Buying a Property in Spain for Expats

British expats’ love affair with property in Spain started in the 70s and we started claiming property in the 80s. In fact, we’ve never really stopped buying property in Spain since. 

Who hasn’t suffered a tinge of jealousy while watching A Place In The Sun on TV and longing to switch places with the singles and couples buying property in Spain?

Understandably, British expats seek to move to places with better weather. Spain has been a must-go destination for British expats living overseas for decades. 

Even the scare stories about unscrupulous developers pocketing deposits for off-plan housing and then scarpering with the cash haven’t put Brits off. 

That’s because buying in Spain can be straightforward and stress-free if you do your homework. But you do have to get the right people to help in the first place.

Finding Your Spanish Dream Home

Finding an affordable dream is the first thing on most sunseeker’s minds.

Chances are you already know roughly where you want to live, so it’s a case of keeping an eye out for a suitable property. 

Thanks to the internet it’s easy to keep abreast of what’s happening in your chosen location. You can sign up to several Spanish estate agencies in the region you like and also keep an eye on the ‘foreign locations’ pages in UK property portals like Rightmove and Zoopla. 

You can also check out developer sites for the area. Buying off-plan means you could negotiate a discount.

International property shows in the UK are an excellent way to meet developers. 

TV’s Place in the Sun have regular trade shows in London, Glasgow and Birmingham. They also audition for lucky house hunters for the programme at the shows. So, if you’re deemed ‘TV-friendly’ and your purchase fits their schedule, you may find yourself on the small screen and getting expert help to find your dream property.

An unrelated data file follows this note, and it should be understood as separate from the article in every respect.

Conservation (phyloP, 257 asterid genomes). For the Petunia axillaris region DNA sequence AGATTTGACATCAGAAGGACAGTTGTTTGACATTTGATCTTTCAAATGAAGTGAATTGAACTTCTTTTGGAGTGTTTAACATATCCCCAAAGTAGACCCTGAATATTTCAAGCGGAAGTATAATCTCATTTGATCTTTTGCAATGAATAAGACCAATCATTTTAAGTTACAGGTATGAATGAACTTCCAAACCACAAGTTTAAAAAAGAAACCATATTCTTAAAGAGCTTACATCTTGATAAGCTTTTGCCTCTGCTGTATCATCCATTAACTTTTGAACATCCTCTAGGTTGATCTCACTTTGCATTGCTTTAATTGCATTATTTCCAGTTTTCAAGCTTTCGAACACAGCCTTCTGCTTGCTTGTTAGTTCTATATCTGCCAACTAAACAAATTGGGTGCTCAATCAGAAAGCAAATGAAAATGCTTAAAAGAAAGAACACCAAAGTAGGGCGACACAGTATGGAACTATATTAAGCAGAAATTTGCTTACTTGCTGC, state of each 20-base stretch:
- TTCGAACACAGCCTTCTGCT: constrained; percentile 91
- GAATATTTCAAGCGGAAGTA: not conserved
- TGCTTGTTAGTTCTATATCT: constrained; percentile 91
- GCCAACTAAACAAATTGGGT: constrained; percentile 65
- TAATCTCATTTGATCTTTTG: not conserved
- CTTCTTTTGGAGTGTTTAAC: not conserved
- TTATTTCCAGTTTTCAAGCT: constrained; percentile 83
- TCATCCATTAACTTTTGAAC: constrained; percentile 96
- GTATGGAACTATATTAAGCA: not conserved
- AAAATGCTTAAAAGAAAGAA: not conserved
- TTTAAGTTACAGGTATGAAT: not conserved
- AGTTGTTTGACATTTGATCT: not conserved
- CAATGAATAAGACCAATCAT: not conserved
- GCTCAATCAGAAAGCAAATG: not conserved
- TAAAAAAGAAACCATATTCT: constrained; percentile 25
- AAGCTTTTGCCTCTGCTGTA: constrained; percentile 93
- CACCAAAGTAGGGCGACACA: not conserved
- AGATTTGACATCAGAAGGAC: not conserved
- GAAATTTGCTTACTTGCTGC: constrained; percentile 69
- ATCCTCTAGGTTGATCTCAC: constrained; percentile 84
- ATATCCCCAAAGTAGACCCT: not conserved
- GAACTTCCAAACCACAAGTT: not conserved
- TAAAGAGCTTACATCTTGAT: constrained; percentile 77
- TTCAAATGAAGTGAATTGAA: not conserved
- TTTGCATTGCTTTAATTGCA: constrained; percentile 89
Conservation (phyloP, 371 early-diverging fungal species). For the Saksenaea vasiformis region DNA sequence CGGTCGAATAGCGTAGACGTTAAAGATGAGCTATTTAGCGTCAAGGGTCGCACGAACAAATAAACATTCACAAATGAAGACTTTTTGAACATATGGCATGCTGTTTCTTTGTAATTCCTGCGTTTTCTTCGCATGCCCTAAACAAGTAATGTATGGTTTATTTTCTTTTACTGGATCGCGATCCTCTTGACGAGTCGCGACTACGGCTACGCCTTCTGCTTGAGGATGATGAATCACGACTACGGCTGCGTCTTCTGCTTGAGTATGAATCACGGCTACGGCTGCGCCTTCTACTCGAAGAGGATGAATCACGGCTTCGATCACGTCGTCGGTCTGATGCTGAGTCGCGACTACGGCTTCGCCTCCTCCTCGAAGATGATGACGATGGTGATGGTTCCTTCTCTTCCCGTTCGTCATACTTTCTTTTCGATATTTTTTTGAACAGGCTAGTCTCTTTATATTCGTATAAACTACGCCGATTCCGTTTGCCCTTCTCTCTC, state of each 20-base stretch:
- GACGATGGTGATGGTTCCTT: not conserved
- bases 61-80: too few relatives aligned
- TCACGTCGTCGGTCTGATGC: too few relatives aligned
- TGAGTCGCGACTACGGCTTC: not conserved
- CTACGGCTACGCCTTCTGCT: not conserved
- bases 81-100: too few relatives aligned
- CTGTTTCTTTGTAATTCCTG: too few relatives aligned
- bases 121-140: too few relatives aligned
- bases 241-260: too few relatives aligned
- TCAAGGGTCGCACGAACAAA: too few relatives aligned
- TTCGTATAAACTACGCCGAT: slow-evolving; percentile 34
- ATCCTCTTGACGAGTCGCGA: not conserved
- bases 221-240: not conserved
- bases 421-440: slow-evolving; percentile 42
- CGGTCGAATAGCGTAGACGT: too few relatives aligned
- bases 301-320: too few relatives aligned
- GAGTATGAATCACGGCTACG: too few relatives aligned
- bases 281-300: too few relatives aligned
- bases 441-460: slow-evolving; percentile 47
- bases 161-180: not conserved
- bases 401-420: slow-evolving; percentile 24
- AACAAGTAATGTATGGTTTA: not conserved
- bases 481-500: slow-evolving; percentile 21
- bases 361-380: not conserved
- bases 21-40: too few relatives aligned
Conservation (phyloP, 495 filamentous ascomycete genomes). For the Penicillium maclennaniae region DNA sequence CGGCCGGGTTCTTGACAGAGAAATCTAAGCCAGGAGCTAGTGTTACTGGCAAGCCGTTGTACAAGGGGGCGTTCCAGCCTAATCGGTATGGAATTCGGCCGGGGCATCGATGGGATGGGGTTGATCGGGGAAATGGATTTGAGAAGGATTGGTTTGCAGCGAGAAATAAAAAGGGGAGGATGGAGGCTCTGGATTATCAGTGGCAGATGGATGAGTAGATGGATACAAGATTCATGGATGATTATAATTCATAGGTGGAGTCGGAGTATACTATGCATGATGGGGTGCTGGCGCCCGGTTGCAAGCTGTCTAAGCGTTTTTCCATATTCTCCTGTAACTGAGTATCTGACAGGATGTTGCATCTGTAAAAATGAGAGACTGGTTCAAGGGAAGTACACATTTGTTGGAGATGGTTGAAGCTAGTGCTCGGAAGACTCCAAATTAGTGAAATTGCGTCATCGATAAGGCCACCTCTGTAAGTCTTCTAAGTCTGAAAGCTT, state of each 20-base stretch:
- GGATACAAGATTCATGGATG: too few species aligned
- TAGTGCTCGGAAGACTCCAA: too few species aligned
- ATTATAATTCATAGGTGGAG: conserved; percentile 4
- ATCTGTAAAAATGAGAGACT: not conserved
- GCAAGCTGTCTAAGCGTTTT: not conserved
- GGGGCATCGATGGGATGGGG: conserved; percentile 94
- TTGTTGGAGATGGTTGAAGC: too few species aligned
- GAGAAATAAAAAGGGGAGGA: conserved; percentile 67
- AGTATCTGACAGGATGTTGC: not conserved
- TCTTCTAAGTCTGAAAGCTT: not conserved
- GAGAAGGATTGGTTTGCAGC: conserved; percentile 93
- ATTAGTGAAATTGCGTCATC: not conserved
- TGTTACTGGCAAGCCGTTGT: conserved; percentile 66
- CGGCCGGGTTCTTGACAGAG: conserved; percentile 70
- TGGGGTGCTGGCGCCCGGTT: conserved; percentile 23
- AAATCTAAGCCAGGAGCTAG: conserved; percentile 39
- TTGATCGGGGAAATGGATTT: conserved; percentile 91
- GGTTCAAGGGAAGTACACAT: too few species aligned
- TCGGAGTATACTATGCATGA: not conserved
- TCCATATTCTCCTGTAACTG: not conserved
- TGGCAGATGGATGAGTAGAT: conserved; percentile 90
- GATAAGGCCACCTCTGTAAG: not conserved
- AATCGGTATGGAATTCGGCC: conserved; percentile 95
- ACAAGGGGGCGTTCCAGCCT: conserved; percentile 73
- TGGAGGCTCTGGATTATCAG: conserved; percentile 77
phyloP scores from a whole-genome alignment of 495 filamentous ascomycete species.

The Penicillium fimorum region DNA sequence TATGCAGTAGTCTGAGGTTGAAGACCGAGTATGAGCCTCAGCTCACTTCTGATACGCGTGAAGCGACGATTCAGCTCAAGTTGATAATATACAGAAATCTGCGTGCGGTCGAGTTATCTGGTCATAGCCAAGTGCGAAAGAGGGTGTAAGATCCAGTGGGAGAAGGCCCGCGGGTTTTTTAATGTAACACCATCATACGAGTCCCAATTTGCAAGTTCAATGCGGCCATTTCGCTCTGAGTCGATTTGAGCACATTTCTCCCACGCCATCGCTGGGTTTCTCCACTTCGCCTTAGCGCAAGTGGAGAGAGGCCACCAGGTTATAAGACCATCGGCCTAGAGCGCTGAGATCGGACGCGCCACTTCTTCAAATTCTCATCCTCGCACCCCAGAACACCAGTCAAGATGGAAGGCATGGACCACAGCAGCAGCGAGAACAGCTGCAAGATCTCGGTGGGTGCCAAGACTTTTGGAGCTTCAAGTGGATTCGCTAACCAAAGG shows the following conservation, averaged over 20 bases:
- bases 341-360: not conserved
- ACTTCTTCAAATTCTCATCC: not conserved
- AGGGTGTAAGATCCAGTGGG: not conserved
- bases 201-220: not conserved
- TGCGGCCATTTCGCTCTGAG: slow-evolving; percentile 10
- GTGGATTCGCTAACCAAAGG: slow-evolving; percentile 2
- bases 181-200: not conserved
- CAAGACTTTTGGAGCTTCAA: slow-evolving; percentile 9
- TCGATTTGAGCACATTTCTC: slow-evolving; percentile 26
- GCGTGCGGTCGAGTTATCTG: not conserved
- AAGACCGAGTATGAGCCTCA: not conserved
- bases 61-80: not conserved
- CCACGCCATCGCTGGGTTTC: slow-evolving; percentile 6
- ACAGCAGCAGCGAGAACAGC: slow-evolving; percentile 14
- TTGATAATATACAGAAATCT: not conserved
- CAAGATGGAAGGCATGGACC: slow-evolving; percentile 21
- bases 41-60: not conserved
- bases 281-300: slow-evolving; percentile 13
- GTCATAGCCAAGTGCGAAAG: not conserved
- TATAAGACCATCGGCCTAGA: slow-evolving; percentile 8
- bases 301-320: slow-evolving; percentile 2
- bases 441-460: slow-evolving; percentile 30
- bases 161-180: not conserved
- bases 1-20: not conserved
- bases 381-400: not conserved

The process of buying a property abroad is like buying in the UK. 

You find a property you like, put in a bid after getting the house or apartment surveyed and your offer is either accepted or rejected. Negotiations can then start, or you can simply move on until something else comes up.

The main point to check is if you buy with the help of an estate agent or developer, you need to verify their credentials. That means ensuring they are regulated as professionals by a body such as the Association of International Property Professionals (AIPP).

You can find detailed British government Foreign Office advice about buying property in Spain here.

Meanwhile, check out the following for dealing with foreign developers:

Buying Property In Spain From A Developer

The fear of buying a property off-plan from a developer is a realistic one – whether you’re in the UK or Spain. 

You need to plan for if the developer could go bust before your apartment is completed and that you lose all your hard-earned cash. To avoid this nightmare scenario there are several steps you can insist on. 

Ensure the developer keeps your cash in a client money account which is separate from their business running costs. You can also ask for a bank guarantee declaring you will get your money returned should the apartment not go ahead.

Ask for a clause in the contract which states you will be paid interest if the agreed completion date isn’t met.

Keep notes of all meetings, agreements and payments you have with the developer. Accompany this with photographs of the on-going build. That way, if anything does happen and you must go to court, you already have a nice body of evidence.

How To Get A Mortgage For Buying Property In Spain

Borrowing the money to buy a property in Spain isn’t as easy as taking out a loan in the UK. 

Most UK lenders won’t even entertain the idea of lending on an overseas property. 

Your best bet is to go to a specialist lender – a company which specialises in lending for expat mortgages. You’ll find plenty of them online.

Due to the additional legal complications of purchasing a foreign property, you will pay a little extra for a specialist mortgage. To get the money, you will need a clean credit history and substantial deposit.

Getting ‘Insider’ Info From Expats

A great way to find out where you intend to live is to rent a property in the neighbourhood for six months to a year. 

That way you can find out what it’s actually like to live there before you embark on a big spend. 

If this is not possible, you might have to rely an expat to tell you what it’s like moving from the UK to your chosen corner of Spain.

Rather than going to Spain and locating expats to talk to, take a look at some of the expat forums. 

There are lots of expat magazines and newspapers across Spain that you can view online to get a feel for the community before you set foot there. 

From expat forums though you can ask direct advice about such everyday matters as where the best place to buy meat is, what the parking is like on the development or street, and whether there are any local taxes you don’t know about yet. You’ll probably also want recommendations for a dentist and doctor.

In the meantime, the UK government’s Living in Spain guide can give you a good grounding on what to expect with plenty of tips about visas, healthcare, driving and taking pets abroad.